Prior to taking the exam, choose a CompTIA Security+ course that will prepare you and enhance your skillset. There are no prerequisites but it is highly recommended that you have a few years of security-focused IT experience. You will need to score a minimum of 750 out of 900 to pass. To maintain the certification, complete at least 50 CPE credits every three years.
CompTIA Security+ is a great first certification for your cybersecurity career, with opportunities to advance and increase your salary.
CAP (Certified Authorization Professional) Certification
Earn CAP certification to demonstrate your cybersecurity knowledge in the Risk Management Framework (RMF). It is actually the only certification under the DoD 8570 mandate, which aligns to each of the RMF steps. With this designation, you will be able to validate your skills for authorizing and maintaining information systems with the RMF, including the ability to enact a formal process of risk assessment and security documentation creation for the entire lifecycle of the system.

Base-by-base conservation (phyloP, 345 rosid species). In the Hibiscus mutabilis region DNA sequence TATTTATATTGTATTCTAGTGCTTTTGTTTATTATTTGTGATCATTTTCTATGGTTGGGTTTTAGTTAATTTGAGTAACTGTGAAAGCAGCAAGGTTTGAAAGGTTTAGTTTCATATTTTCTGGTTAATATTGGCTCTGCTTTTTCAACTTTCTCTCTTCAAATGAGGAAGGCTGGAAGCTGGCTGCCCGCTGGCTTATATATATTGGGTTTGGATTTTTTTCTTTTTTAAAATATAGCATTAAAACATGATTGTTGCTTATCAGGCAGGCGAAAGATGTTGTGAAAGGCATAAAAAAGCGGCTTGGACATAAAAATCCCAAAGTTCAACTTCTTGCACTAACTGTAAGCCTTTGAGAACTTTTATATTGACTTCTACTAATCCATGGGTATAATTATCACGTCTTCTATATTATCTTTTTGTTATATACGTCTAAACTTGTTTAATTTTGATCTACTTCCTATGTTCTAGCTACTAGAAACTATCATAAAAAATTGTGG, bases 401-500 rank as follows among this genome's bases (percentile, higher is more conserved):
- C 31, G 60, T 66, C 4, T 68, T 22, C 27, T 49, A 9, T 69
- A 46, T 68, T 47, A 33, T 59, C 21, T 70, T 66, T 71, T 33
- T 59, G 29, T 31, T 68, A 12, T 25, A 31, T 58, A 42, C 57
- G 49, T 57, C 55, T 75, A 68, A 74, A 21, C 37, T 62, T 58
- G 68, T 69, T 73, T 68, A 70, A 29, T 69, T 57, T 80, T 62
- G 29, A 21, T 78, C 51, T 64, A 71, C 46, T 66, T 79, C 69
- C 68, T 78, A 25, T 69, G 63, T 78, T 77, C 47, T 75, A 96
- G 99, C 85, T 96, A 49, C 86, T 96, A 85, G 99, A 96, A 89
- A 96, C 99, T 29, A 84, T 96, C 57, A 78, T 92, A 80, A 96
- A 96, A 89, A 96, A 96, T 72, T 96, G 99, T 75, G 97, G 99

With the CAP certification, increase your credibility and marketability in the field, for either the public or private sector. It can also increase your pay rate. It was listed on the Certification Salary Survey 75 from Certification Magazine with an annual salary of $124,610.
To pursue CAP, you must have a minimum of two years of full-time work experience in at least one of the CBKs. Next, find an appropriate course to help you prepare for the exam. In the three-hour test, you must answer 125 multiple choice questions and need a score of 700 out of 1,000 points to pass. Upon passing, you become a member of (ISC)² and are expected to post at least 20 CPE credits each year.